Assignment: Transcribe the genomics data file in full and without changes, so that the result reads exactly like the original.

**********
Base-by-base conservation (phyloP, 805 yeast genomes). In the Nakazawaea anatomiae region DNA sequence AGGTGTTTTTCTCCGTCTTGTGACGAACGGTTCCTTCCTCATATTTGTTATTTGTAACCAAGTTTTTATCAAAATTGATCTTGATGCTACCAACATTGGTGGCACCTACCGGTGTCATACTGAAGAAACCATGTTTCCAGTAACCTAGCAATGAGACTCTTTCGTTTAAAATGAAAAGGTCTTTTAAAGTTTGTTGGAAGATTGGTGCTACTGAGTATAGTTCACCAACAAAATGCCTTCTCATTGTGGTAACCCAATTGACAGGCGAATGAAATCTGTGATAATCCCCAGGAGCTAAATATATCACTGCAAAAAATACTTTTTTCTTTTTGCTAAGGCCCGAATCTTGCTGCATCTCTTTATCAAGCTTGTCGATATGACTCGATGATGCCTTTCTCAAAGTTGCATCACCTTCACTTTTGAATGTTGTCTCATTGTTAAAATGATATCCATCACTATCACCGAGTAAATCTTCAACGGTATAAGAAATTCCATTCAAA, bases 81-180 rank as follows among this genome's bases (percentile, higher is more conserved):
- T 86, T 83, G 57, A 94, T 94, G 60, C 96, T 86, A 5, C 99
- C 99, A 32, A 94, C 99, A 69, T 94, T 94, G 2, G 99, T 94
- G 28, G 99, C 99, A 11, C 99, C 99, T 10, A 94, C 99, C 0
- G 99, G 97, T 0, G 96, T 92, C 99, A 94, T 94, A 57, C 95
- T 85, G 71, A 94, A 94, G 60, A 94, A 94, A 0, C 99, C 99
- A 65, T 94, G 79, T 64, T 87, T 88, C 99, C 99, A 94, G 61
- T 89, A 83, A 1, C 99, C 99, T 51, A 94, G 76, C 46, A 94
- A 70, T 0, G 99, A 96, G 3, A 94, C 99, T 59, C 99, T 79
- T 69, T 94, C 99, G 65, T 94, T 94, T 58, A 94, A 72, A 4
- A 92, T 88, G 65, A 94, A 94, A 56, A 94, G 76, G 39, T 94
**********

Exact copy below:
Base-by-base conservation (phyloP, 805 yeast genomes). In the Nakazawaea anatomiae region DNA sequence AGGTGTTTTTCTCCGTCTTGTGACGAACGGTTCCTTCCTCATATTTGTTATTTGTAACCAAGTTTTTATCAAAATTGATCTTGATGCTACCAACATTGGTGGCACCTACCGGTGTCATACTGAAGAAACCATGTTTCCAGTAACCTAGCAATGAGACTCTTTCGTTTAAAATGAAAAGGTCTTTTAAAGTTTGTTGGAAGATTGGTGCTACTGAGTATAGTTCACCAACAAAATGCCTTCTCATTGTGGTAACCCAATTGACAGGCGAATGAAATCTGTGATAATCCCCAGGAGCTAAATATATCACTGCAAAAAATACTTTTTTCTTTTTGCTAAGGCCCGAATCTTGCTGCATCTCTTTATCAAGCTTGTCGATATGACTCGATGATGCCTTTCTCAAAGTTGCATCACCTTCACTTTTGAATGTTGTCTCATTGTTAAAATGATATCCATCACTATCACCGAGTAAATCTTCAACGGTATAAGAAATTCCATTCAAA, bases 81-180 rank as follows among this genome's bases (percentile, higher is more conserved):
- T 86, T 83, G 57, A 94, T 94, G 60, C 96, T 86, A 5, C 99
- C 99, A 32, A 94, C 99, A 69, T 94, T 94, G 2, G 99, T 94
- G 28, G 99, C 99, A 11, C 99, C 99, T 10, A 94, C 99, C 0
- G 99, G 97, T 0, G 96, T 92, C 99, A 94, T 94, A 57, C 95
- T 85, G 71, A 94, A 94, G 60, A 94, A 94, A 0, C 99, C 99
- A 65, T 94, G 79, T 64, T 87, T 88, C 99, C 99, A 94, G 61
- T 89, A 83, A 1, C 99, C 99, T 51, A 94, G 76, C 46, A 94
- A 70, T 0, G 99, A 96, G 3, A 94, C 99, T 59, C 99, T 79
- T 69, T 94, C 99, G 65, T 94, T 94, T 58, A 94, A 72, A 4
- A 92, T 88, G 65, A 94, A 94, A 56, A 94, G 76, G 39, T 94